Convenience stores can turn the menthol ban into an opportunity by communicating with customers
THE menthol ban came into force in May and while retailers will have known well in advance, it’s likely to have caught some consumers by surprise.
As existing adult smokers adapt to the new normal, tobacco firms have been highlighting the steps they have taken to support retailers post-menthol ban.
Mark Yexley, communications director at JTI, highlighted how the firm reached out to consumers and retailers in the run up to the menthol ban through a dedicated website.
JTI has taken further steps to spread menthol ban knowledge with the launch of a new training guide, as Yexley explained.
“We’ve recently launched our training guide for our new SKUs, as we believe that having up-to-date knowledge and keeping up with the category is crucial, therefore we’re advising retailers to take the time to learn about tobacco.
“We launched a training module which retailers and staff could use to measure how prepared they were for the ban,” he said.
It’s likely [customers] will be looking to trial products from different segments so it’s important to stock a broad range across all the segments to ensure they have ample choice.
Product knowledge isn’t the only area where JTI has looked to support retailers. Yexley highlighted the steps taken by the firm shortly before the ban came into effect to support retailers stuck with non-compliant stock.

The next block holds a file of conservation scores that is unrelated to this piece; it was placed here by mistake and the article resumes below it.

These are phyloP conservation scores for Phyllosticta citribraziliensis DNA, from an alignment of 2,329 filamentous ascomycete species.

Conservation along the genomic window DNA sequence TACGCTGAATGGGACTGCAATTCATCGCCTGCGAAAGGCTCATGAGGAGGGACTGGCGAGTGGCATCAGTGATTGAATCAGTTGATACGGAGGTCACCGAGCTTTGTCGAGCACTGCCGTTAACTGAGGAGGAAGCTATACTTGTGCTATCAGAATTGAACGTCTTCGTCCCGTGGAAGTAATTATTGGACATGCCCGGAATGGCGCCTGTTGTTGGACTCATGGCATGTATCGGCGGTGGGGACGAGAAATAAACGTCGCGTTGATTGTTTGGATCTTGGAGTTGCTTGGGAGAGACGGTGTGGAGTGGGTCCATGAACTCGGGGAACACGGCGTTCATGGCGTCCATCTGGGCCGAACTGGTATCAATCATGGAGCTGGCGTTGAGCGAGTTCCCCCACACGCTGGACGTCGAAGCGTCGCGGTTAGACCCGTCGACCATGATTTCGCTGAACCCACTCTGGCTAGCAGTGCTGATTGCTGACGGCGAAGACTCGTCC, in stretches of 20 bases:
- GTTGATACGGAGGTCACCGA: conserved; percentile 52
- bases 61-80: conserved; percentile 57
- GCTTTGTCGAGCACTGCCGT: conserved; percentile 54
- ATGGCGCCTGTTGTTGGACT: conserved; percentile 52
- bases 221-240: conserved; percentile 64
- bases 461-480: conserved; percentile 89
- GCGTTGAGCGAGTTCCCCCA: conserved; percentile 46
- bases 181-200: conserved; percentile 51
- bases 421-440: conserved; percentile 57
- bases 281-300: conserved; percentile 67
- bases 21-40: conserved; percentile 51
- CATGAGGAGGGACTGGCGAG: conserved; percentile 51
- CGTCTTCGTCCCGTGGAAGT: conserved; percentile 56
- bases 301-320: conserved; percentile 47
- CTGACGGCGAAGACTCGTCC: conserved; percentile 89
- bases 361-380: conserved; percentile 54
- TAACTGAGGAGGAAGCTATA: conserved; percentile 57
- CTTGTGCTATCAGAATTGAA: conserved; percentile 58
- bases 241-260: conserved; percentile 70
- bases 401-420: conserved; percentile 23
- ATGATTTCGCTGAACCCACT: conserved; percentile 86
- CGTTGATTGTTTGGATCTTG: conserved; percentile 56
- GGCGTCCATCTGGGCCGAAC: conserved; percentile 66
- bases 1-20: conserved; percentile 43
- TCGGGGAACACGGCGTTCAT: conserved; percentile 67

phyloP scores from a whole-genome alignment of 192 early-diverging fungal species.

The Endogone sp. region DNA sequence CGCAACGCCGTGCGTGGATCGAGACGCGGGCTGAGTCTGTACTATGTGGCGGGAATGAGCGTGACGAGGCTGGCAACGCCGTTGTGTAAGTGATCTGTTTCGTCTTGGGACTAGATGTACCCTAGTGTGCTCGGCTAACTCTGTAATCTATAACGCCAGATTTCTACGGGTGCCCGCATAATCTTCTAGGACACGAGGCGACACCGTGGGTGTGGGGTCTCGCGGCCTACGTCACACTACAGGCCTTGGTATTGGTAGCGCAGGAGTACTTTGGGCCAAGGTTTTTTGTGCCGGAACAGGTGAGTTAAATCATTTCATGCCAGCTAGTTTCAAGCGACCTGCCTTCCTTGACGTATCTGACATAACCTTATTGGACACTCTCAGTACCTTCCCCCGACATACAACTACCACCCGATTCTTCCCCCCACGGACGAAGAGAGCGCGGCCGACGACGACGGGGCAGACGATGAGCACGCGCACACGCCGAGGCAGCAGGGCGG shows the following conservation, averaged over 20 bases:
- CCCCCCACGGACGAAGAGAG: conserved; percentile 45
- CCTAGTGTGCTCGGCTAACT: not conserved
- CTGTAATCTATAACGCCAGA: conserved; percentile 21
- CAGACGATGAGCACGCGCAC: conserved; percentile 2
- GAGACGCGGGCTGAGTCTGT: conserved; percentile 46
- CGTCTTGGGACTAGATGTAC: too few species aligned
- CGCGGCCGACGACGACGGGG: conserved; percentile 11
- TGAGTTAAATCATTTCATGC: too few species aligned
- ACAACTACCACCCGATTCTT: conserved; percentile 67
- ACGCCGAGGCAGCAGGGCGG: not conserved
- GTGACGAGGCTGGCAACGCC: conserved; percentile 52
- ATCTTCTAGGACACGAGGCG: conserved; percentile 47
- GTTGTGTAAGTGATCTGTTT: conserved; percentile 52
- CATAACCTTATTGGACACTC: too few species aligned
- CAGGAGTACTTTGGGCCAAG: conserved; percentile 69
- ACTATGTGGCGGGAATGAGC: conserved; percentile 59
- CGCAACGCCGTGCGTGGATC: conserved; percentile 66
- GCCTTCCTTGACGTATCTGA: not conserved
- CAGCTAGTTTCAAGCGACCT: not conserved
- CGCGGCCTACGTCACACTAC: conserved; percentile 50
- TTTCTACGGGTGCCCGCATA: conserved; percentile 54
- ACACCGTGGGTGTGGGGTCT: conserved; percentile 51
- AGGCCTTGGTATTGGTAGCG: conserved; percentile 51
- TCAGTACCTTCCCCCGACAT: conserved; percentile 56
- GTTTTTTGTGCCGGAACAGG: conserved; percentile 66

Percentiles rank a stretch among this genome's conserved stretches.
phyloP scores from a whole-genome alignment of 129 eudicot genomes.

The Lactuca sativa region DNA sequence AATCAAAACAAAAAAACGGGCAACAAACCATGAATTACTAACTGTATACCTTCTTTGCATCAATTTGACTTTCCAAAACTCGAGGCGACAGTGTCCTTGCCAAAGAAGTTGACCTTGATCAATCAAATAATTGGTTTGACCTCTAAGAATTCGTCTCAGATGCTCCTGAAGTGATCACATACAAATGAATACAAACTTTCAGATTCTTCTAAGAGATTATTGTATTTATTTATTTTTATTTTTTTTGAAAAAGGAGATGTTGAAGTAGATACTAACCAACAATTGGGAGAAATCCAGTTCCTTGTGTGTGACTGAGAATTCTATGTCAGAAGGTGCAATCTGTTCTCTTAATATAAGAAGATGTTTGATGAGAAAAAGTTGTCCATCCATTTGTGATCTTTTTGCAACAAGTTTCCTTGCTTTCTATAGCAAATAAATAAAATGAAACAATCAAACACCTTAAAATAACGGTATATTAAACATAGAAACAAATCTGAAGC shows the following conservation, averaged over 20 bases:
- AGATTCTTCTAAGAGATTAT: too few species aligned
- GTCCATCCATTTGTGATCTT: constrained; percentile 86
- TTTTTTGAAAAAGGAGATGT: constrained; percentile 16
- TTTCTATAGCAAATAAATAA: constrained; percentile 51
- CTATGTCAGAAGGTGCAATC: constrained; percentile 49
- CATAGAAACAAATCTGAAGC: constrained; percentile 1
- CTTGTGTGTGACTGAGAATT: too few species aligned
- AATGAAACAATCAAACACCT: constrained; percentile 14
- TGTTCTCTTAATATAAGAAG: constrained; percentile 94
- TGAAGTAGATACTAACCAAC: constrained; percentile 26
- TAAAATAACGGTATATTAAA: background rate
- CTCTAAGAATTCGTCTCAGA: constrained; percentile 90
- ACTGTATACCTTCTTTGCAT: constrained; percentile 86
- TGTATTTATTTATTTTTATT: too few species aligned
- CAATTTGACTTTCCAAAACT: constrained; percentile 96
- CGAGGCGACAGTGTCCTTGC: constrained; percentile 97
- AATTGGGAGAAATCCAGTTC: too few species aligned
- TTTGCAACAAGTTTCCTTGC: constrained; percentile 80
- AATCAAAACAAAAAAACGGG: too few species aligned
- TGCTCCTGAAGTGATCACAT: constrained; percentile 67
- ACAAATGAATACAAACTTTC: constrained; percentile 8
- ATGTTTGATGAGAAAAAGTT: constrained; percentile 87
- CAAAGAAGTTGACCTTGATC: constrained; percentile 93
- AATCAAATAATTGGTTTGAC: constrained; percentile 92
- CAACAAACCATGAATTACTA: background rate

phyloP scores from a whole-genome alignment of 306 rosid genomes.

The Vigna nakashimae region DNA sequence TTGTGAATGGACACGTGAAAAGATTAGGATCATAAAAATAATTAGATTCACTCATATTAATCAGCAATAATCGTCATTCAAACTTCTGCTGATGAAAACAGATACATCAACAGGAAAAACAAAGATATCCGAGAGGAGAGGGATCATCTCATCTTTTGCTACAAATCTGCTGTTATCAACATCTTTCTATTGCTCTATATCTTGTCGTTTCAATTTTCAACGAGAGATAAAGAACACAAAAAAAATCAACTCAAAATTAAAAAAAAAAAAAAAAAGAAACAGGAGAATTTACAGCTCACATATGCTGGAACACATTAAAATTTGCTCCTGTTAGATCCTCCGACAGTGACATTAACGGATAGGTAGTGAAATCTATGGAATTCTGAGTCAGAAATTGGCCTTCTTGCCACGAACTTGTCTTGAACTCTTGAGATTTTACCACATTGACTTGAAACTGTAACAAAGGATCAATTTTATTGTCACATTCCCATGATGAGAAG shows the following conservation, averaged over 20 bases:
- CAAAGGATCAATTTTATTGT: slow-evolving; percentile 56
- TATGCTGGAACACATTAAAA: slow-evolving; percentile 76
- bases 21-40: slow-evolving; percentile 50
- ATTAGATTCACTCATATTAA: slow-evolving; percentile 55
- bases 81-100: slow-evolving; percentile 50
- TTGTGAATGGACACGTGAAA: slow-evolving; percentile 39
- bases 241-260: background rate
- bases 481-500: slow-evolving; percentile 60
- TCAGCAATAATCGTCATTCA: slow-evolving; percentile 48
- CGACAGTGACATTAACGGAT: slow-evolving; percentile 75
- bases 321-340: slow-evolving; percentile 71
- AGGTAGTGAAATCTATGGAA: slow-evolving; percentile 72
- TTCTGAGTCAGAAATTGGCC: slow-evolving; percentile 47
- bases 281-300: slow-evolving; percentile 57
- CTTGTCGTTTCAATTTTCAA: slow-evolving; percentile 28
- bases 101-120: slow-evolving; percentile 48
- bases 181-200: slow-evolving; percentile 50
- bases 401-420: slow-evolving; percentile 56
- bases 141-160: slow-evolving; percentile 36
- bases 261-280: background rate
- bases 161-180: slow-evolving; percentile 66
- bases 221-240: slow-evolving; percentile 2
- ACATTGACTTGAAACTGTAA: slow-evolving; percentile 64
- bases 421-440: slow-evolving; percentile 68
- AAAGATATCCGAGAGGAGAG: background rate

“In the weeks preceding the ban, JTI announced they would be supporting retailers by taking back non-compliant stock with JTI representatives exchanging menthol and capsule stock held by every retailer who our sales reps visit as part of our standard 12-week call cycle.
“Whilst the current COVID-19 situation is clearly unprecedented, we are determined to continue to support our trade partners through this period of uncertainty and JTI sales representatives are in constant contact with their retailers via phone,” he said.
On the impact of the menthol ban on the category as a whole, Yexley said it is still “too early to tell,” but did have some optimistic words for retailers.
“We know that the ban is one of the biggest changes the category has faced, but if the tobacco category is anything, it’s resilient and robust, having faced countless legislative changes over the past decade.
“What’s more, tobacco is a crucial footfall driver for retailers and continues to be one of the biggest FMCG categories – one which will continue to evolve and adapt even beyond the ban.”
At Imperial Tobacco, UK corporate affairs director Duncan Cunningham echoed Yexley on the impact of the menthol ban.
“It’s really too early to say what impact the menthol ban has had on tobacco sales,” he said.
“Now the menthol ban is in effect, it will take time for shoppers to settle on the nicotine products most suited to them.
“In the meantime, it’s likely they’ll be looking to trial products from different segments so it’s important to stock a broad range across all the segments to ensure they have ample choice available.”
Cunningham said that when it comes to the tobacco category, consumers are “notoriously brand loyal,” adding that many menthol smokers may choose to switch to a different variant from their brand of choice, making it vital that retailers stock a range of roll-your-own products from leading brands.
“Similarly, offering a selection of complementary accessories such as lighters and other recent innovations like Rizla Flavour Infusions and Polar Blast crushball tips should be a focus,” he said.
And to really make sure they are making the most of the opportunities in the wake of the menthol ban, Cunningham suggested retailers get chatting with customers at the till point.
“Retailers can use these conversations as an opportunity to advise customers on the different products available.
“As well as offering customers the much-needed support they need, doing so will also help retailers gather useful intel about their shopper purchasing habits that will help them shape their range,” he said.